I would like to wish all of my readers and their families a very happy, healthy and prosperous 2008.  And a forgiving one, too, since too many candy canes pulled me off track from posting my weekly Favorites. Yes, that’s right, I blame the candy. I’ll get back on track next week. 

In the meantime, here are some pieces that ran from mid December ’07 to early January ’08.  Enjoy.

Steve and Barry’s Uses Celebs to Drive In-Store Traffic
The 265-store retail chain rarely advertises, but gets plenty of fresh exposure from partnering with celebrities who get their own exclusive line of clothing.

Study:  Googling Oneself is More Popular
While self-Googling is becoming increasingly popular, about 60% of Internet surfers say they aren’t worried about the quantity or quality of information available about themselves online.  Readers of this blog know otherwise.

How Silicon Valley and Washington Say “I’m Sorry
Do we have a leadership vacuum?  I say we do.  And how many times can we buy into “I’d rather apologize later than ask permission first” before we start asking questions?  How much of this is marketing spin and how much is real?

Bhutto News Draws YouTube Crowds To TV Coverage
Not everything is a “tipping point,” but there is something real happening across demographic segments when one clip (on YouTube!) draws 185,000 views within 24 hours of the assassination.  Many clips drew between 40,000 and 80,000 views.

Walk 100 Yards North, Turn Right, Enter Store
ShopLocal is just one company pioneering product locating and comparison via mobile devices. Shoppers get search results that provide product, pricing, retailer information and GPS-driven directions to the store of their choice.

Marketer Discontent Set Records In 2007

This is a tough one.  There’s so much change in the marketplace that marketers are more prone than ever to shop their accounts from agency to agency.  Aside from the obvious pain on all sides, there’s no way to interpret this phenomenon broadly.  Bad creative, weak client direction, pressured CEOs, lack of reporting and measurement skills… there are a lot of reasons for this wrenching trend.

Big Fish, Little Fish—Choose Your Pond
Here is an interesting piece of research on executive pay.  It looks at a number of elements including the ratio of average employee to executive pay and how the size and structure of an organization impacts compensation.

The Short Life of the Chief Marketing Officer
This blog would be remiss if it did not provide a link to the most recently quoted article focused on the plight of the CMO.  This piece does not cover a lot of new ground, but I do give it credit for circling around what I’ve always said is the heart of the matter:  that is, fuzzy, mismatched expectations between the CEO, the organization, its stakeholders and the CMO him/herself.

 If I had to explain what I mean in one (two?) sentences, I would say that some equate marketing and, by extension, the role of the CMO, to “branding” and advertising.  On the opposite end of the spectrum, many understand the CMO to be a senior business person first, with a core expertise in the entire marketing mix:  one that should be at the CEO’s senior management table when matters concerning the customer are discussed.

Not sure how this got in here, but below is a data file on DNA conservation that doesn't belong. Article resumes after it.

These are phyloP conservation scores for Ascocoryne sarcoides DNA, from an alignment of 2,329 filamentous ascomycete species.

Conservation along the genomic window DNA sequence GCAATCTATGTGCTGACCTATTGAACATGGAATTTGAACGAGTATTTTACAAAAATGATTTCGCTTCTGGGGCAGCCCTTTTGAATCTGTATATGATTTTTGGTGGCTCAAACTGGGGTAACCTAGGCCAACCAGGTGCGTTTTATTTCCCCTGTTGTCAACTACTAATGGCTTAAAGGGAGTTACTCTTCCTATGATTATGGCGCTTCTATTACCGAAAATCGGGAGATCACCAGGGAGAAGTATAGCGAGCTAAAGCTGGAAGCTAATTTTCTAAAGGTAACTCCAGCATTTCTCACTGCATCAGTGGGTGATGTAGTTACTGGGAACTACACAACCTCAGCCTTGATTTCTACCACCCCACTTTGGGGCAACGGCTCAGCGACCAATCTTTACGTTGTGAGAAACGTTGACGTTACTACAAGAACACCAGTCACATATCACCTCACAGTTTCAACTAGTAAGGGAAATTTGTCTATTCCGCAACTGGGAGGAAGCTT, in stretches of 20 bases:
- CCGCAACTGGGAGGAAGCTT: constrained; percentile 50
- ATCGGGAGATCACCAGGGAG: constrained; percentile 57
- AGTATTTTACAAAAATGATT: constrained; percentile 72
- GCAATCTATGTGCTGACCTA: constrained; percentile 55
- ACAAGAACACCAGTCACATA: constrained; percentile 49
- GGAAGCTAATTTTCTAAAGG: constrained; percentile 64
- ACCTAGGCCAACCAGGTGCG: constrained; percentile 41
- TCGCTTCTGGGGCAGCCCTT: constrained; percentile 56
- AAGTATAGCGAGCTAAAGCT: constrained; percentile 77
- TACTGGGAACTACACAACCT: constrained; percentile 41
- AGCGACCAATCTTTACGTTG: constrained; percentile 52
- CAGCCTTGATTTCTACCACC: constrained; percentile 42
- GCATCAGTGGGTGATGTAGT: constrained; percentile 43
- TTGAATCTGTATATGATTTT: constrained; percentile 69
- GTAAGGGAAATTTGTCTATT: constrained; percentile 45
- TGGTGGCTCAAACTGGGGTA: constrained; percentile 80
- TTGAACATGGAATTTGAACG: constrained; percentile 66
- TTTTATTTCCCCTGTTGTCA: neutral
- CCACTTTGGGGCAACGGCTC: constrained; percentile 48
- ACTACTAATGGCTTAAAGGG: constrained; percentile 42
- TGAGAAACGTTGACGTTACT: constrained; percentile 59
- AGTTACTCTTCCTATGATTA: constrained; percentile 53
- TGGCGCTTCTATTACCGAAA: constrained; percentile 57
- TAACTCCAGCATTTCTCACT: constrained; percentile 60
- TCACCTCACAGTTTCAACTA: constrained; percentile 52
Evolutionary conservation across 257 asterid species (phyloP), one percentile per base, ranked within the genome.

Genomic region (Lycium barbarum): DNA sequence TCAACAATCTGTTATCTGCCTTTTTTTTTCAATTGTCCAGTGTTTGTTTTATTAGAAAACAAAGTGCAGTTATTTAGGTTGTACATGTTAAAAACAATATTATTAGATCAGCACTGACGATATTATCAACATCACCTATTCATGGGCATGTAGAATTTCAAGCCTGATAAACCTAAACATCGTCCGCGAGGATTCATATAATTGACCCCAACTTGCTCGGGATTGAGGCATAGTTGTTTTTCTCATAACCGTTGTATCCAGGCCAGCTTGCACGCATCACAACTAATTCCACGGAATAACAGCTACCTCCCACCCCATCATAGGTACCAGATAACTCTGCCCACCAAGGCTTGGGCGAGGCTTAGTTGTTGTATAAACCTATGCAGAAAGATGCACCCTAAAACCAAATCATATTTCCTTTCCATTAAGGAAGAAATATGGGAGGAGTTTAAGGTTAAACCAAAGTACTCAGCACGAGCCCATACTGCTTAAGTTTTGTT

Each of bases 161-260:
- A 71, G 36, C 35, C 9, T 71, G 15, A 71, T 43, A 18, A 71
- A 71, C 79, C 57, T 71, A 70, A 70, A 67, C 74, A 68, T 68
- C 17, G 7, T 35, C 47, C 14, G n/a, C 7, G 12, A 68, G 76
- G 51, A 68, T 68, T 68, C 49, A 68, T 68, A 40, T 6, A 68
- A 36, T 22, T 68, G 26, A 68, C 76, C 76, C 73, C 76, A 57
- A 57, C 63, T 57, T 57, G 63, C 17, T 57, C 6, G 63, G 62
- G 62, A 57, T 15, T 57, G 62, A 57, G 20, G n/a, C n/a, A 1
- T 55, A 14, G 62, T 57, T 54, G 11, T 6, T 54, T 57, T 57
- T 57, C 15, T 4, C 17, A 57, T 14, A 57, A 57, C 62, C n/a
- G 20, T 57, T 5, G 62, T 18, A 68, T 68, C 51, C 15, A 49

If I sound like I have a bias, I do:  I am in the latter camp, not the former.  I do not mean to say, however, that either one is “right.”  Any point along this spectrum can be perfectly fine if it is mutually-agreed and adhered to by the CEO, the board, the organization and the CMO in question.  In good times, and bad.  And there lies the rub.

The New Corporate Intranet, Web 2.0 Style

Serena Software, a vendor of enterprise change management software, is replacing its existing intranet with Facebook on the front-end, attached to a CMS on the back-end.  The implications of this are pretty interesting.  I just hope that Serena eliminates Facebook’s “Change status” function, lest the company get a lot of “In meeting”  “On phone” “In meeting” “On phone” “On phone in bathroom…”

Tiffany Goes Into Business With Swatch
Swatch is setting up a company that will use Tiffany branding and designs to sell watches that will be made and distributed through its global distribution network.  Hopefully, this is a genius move that reflects the melding of mass affluent and luxury purchasing trends around the world.

Newspapers Still Wield Some Influencing Power – Online
Newspapers are still powerful, or are at least still read by those who are:  Mediamark Research reports that readers of newspaper sites are 52% more likely to be categorized as “influencers” than non-newspaper Web site readers.  Good info, for those planning media budgets for ’08 who may think that newspapers are on their way out.

Nielsen Releases 10 Most Popular Lists of 2007
GoViral Ranks Top 5 Viral Advertisements of 2007

I guess I’d vote for the RayBan spot (3.2M YouTube views since May) but ONLY because the Blendtec ad (2.7M views since July) to me is, well, royalty and should be on a list all its own…

I Really Hope My Brain Does NOT Always Work Like Google
As has been previously reported in this blog, Google tends to report popularity.  NB: If what’s popular is also truthful, I’m all for it.

Companies Should Keep and Forward Old Phone Numbers
This is a great tip that seems so simple, but we all know that companies do not always follow this advice.  If a customer pulls out a dusty old catalog and is ready to order a Christmas gift, be sure she can find you.